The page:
Joe Robbie, who bought the Dolphins from Danny Kaye in 1969, lobbied Pete Rozelle hard to permanently place the Super Bowl in Miami. John Mecom, the original owner of the Saints, lobbied very hard against it, as did Dave Dixon, who was the driving force behind the NFL coming to New Orleans, then-Louisiana Governor John McKeithen, then-New Orleans mayor Victor Schiro, and many NFL owners, especially Clint Murchison in Dallas and George Halas in Chicago.
New Orleans’ pleas carried the day in March 1969 and again in March 1971. The first Super Bowl site to be awarded more than a year in advance was Super Bowl VII, which was awarded to Los Angeles at the same time as Super Bowl VI.
Many wanted Super Bowl IX to be yanked out of New Orleans. They believed New Orleans mayor Moon Landrieu lied when he said the Superdome would be open in time for the game, and that New Orleans should be punished.
In today’s NFL, that would have happened for sure. The game probably would have gone to Miami, which was already scheduled to host Super Bowl X, or possibly to the Los Angeles area, either at the Coliseum, or the Rose Bowl, which would host Super Bowl XI and four more after that.
However, Rozelle allowed the game to remain in the Big Easy. Even in the mid-1970s, it would have been a logistical nightmare to move the game on such short notice.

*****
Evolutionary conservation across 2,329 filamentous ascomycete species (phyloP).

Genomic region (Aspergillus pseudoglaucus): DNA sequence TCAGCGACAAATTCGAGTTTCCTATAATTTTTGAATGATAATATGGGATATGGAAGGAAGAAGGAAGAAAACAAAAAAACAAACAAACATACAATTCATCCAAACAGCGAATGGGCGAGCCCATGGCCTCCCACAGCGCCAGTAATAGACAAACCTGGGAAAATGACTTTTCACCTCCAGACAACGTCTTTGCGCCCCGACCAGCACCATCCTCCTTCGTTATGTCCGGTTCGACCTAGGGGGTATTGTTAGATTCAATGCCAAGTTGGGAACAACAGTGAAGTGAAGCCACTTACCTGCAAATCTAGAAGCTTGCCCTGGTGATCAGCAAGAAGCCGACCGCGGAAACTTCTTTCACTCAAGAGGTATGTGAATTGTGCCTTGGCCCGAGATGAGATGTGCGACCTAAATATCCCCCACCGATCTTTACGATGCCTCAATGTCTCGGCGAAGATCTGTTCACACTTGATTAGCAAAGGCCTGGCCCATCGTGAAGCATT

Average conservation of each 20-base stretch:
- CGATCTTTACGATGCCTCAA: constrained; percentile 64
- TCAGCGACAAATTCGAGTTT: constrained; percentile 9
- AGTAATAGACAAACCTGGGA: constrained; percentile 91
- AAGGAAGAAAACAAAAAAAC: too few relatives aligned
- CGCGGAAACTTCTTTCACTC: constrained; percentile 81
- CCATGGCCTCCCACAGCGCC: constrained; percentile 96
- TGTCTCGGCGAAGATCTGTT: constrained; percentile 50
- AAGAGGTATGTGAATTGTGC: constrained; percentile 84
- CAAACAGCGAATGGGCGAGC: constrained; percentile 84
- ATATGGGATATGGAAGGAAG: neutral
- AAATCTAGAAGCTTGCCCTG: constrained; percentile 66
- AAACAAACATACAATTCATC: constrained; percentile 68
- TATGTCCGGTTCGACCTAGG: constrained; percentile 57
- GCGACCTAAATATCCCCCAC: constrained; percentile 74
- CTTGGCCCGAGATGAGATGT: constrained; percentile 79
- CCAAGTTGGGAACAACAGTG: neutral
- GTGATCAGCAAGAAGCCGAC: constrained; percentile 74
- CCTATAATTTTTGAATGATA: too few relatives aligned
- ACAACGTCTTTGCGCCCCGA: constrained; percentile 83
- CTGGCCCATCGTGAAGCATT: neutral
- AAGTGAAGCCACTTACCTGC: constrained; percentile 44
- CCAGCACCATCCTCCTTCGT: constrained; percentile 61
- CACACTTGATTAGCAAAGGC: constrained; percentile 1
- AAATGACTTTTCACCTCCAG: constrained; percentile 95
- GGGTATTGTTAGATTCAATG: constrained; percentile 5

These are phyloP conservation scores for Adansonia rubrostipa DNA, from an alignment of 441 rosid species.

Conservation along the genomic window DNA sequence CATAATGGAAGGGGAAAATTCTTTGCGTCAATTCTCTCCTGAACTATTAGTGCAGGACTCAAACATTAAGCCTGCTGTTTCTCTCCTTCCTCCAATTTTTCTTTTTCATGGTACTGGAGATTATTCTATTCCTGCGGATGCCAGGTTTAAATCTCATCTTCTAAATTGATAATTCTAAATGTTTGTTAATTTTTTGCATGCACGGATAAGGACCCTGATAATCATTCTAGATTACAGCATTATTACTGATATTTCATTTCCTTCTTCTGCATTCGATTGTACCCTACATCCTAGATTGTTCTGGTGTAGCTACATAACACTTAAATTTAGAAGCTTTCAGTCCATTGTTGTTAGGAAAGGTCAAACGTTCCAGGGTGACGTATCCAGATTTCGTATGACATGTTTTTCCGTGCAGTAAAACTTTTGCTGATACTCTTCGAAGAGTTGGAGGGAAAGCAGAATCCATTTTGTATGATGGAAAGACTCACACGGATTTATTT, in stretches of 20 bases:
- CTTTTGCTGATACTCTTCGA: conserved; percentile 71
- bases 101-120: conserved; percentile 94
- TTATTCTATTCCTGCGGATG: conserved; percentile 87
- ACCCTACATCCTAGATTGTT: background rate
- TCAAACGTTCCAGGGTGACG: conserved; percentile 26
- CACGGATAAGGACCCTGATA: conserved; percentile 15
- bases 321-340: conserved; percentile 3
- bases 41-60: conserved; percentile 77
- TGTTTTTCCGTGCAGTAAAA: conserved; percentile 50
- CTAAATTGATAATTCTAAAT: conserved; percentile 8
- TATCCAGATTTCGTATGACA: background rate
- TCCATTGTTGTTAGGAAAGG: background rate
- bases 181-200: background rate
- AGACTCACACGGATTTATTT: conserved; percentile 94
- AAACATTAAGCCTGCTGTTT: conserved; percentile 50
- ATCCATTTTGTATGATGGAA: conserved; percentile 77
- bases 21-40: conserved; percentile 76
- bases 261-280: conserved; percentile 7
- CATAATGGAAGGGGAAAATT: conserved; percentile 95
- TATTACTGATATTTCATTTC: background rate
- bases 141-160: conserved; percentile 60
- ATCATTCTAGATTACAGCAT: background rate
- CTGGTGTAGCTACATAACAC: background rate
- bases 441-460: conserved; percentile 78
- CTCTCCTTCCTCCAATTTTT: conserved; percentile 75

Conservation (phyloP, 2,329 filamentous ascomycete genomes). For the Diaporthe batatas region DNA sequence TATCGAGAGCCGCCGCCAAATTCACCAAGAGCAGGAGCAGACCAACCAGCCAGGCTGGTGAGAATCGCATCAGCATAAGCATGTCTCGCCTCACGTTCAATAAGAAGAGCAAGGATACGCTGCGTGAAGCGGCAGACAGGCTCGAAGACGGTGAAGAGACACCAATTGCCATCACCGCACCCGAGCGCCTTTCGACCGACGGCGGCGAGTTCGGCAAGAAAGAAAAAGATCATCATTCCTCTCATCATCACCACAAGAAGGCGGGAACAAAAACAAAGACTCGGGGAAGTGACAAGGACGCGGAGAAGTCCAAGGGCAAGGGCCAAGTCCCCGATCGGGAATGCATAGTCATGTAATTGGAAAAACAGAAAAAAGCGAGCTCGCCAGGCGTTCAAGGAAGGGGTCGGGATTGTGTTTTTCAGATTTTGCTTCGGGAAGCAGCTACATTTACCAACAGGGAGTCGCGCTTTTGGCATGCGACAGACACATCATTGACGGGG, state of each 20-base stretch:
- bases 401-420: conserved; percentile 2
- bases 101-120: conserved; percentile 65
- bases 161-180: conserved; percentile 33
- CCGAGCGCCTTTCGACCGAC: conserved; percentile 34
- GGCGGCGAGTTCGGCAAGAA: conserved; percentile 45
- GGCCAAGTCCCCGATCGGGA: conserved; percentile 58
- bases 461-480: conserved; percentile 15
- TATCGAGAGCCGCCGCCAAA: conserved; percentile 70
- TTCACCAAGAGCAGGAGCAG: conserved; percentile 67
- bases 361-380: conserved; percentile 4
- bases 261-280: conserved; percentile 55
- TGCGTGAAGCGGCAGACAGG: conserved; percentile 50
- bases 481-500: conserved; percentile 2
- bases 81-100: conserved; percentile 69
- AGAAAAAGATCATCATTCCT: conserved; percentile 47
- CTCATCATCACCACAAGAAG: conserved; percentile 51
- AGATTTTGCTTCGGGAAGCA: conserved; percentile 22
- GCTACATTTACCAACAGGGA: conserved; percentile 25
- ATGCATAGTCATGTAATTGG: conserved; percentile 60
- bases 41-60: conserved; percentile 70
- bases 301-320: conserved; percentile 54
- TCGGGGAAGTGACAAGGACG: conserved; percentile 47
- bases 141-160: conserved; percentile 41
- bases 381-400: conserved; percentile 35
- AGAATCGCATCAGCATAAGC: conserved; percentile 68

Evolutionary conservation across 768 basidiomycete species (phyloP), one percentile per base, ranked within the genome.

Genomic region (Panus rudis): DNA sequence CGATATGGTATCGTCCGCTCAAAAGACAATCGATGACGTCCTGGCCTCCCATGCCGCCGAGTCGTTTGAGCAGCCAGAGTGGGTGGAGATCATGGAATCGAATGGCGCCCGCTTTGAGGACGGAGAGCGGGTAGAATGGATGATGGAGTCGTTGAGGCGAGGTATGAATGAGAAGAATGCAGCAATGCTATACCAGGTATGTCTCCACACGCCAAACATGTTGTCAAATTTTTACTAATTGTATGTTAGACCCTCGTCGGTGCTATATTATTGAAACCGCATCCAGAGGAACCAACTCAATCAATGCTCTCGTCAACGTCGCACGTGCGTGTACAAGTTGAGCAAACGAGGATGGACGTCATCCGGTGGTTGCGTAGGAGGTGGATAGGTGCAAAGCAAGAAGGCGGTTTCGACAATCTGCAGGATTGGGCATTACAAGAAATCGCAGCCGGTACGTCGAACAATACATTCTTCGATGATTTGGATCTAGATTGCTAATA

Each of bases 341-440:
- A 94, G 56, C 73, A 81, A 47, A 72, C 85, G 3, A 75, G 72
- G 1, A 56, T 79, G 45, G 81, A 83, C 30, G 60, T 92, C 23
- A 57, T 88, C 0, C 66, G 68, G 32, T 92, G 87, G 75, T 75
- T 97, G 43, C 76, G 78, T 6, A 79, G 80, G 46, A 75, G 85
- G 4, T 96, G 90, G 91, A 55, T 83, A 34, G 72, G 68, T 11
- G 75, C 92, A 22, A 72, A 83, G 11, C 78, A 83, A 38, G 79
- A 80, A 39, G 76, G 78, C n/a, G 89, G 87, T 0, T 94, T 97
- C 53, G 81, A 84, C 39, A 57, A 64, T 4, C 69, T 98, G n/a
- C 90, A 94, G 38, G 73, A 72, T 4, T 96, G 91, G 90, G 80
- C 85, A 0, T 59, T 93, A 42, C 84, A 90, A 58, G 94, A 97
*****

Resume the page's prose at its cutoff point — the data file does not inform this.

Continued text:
Today, cities have at least three years of lead time, often more, to get ready for the game.
For instance, Minneapolis, which is hosting Super Bowl LII February 4, has known about it for almost four years. Knowing the game would be yanked if U.S. Bank Stadium was not open in 2016, the construction crews in the Twin Cities worked double time to make sure it was on schedule.
Under NFL rules currently in place, a stadium cannot host the Super Bowl in its first season of operation. This is why Minnesota had to wait until this year, and Atlanta has to wait until next year, although Mercedes-Benz Stadium hosted the College Football Playoff championship game less than six months after opening.
In May 2016, the NFL awarded the sites for Super Bowls LIII, LIV and LV. Super Bowl LV was originally scheduled for the new stadium in Los Angeles (Ingelwood) in February 2021, but an exceptionally rainy winter in early 2017 pushed back the timetable for construction of the stadium. Therefore, Tampa will host LV and Los Angeles will host LVI.